Jaimee Harris sings with Jimmy LaFave at Threadgill’s in April 2017. Harris and LaFave became friends after Harris sang backup on LaFave’s 2015 record. Peter Blackstock / American-StatesmanAmerican-Statesman Staff
But it was another troubadour who became central to her life in recent years. After her friend Noelle Hampton got Harris a gig adding backup vocals to Jimmy LaFave’s 2015 album "The Night Tribe," she became friends with LaFave, one of Austin’s best-known folk performers since moving here from Oklahoma in the 1980s.
"He asked me to do some more studio work out at Cedar Creek (where LaFave recorded), and we stayed in touch," Harris recalls. "Jimmy and I were both night owls, and we’d sometimes meet up at the diner and have conversations about all sorts of stuff. "
LaFave helped expand her knowledge of American icon Woody Guthrie’s songs, and he went to see her play, taking an interest in her budding career. When LaFave was diagnosed with cancer in mid-2016, Harris was among his few close friends who became aware early on that it was terminal.
When LaFave’s condition finally became public in April 2017, Harris joined LaFave onstage at Threadgill’s to sing "Restless Spirits," a Bob Childers song that was a longtime staple of LaFave’s repertoire. A month later, she kicked off an emotional tribute night at the Paramount Theatre by playing that same song, with Jimmy watching from the wings just three days before he died.
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Next month, LaFave’s final recordings will be released posthumously on the album "Peace Town." The title song consists of lyrics from Woody Guthrie’s archives that LaFave set to music. Harris sings on the tune.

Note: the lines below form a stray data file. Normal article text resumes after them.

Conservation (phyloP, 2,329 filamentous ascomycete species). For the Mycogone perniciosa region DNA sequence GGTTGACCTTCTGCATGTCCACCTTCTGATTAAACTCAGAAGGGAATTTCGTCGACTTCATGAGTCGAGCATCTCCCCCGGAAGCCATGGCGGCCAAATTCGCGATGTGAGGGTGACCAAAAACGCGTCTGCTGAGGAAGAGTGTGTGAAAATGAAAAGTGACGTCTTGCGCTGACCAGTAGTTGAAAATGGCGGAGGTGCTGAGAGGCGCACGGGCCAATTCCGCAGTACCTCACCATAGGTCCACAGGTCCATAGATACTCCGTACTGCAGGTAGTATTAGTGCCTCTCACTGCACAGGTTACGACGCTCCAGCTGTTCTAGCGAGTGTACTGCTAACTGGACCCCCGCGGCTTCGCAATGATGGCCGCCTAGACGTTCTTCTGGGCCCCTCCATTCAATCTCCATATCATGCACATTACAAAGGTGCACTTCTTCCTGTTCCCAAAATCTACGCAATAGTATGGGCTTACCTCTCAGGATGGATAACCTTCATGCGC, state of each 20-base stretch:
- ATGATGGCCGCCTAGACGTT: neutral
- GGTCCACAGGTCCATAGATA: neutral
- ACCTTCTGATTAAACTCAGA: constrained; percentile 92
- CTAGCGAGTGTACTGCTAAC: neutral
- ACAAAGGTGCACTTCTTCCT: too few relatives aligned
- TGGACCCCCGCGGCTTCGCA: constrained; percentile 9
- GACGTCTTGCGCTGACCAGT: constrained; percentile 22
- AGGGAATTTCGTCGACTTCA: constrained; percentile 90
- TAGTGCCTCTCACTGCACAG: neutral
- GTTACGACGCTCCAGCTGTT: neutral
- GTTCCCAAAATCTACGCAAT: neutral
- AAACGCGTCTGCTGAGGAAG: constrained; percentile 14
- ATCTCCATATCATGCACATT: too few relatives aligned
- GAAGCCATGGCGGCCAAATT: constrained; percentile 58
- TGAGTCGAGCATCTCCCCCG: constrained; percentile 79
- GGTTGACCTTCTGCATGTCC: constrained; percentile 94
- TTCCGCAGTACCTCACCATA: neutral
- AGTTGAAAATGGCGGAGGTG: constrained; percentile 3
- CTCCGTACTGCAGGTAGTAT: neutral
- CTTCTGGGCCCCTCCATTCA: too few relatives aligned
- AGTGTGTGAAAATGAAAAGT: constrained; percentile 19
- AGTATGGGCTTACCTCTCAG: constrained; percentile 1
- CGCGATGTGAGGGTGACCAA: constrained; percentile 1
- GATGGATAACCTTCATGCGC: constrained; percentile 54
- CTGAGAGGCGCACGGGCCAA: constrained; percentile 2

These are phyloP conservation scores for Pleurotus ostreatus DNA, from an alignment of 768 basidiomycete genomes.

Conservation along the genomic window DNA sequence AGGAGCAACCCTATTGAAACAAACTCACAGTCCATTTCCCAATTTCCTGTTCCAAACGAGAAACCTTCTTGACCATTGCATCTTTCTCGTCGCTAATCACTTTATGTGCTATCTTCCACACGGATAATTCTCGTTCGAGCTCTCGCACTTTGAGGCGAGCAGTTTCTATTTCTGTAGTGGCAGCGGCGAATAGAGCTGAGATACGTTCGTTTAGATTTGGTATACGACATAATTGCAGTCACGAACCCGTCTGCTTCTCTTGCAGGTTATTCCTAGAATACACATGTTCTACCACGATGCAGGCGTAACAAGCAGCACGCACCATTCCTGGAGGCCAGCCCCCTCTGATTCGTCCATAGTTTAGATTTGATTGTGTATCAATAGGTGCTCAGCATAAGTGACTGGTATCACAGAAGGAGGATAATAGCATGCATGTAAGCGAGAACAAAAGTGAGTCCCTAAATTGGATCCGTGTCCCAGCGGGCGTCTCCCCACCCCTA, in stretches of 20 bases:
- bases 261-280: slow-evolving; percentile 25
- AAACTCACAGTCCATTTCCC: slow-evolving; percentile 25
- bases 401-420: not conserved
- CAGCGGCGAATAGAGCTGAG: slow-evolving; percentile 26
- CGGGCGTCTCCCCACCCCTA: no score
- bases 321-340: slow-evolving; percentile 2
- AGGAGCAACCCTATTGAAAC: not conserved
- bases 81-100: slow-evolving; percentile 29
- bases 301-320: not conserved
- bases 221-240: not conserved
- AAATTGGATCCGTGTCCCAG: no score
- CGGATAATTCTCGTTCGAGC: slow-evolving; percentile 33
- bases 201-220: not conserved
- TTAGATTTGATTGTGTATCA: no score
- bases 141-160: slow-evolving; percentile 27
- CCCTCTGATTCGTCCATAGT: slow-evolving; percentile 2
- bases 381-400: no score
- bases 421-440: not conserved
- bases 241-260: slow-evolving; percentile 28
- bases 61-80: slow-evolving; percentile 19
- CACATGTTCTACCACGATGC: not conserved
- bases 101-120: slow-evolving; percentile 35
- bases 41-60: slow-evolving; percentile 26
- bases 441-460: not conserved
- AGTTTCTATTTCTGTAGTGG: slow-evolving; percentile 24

LAFAVE RETURNED THE FAVOR by singing on "Red Rescue," the title track to Harris’ long-awaited debut album. His presence echoes elsewhere on the record: It’s hard to hear the tracks "Forever" and "Where Are You Now" without thinking of LaFave and bassist George Reiff, who died of cancer on the same day as LaFave and was a good friend of the album’s producer, Craig Ross (known for his work with Patty Griffin).
Originally set for release this month, "Red Rescue" is now on hold, but for an auspicious reason: Harris has been negotiating with a label in Nashville for a possible wider release. Still, it means a longer wait for an artist who’s well past ready to have a record in her name.
"It’s frustrating to not be able to promote gigs because you can’t give the radio anything," she acknowledges. "But we’ve worked so hard on this record, I really don’t want to rush this part.
"I’m in this for the long run, so I’m not in a hurry. It’s more important to me to build it, and that has been the benefit of waiting. I can wait till the right person comes to help me."
In the meantime, she has a busy summer ahead. Having just played the Kerrville Folk Festival, Harris has several local gigs in mid-June. She’ll play an Austin360 Artist of the Month Facebook Live session at noon on June 11, followed by Sun Radio’s "Texas Radio Live" series at Guero’s on June 13 at 6 p.m. and a John Prine tribute at Threadgill’s later that evening. It all leads up to a big show on June 14 at Antone’s, her first time playing the hallowed local venue.
Tours of Florida, the Northeast and California also are on her plate for this summer. In the meantime, her debut record is done; those who contributed to a crowdfunding campaign received the music earlier this year. The rest of the world will find out soon enough. It’s just a matter of time.
"I’ve been waiting for so long," Harris sings. "I’m gonna go catch it now."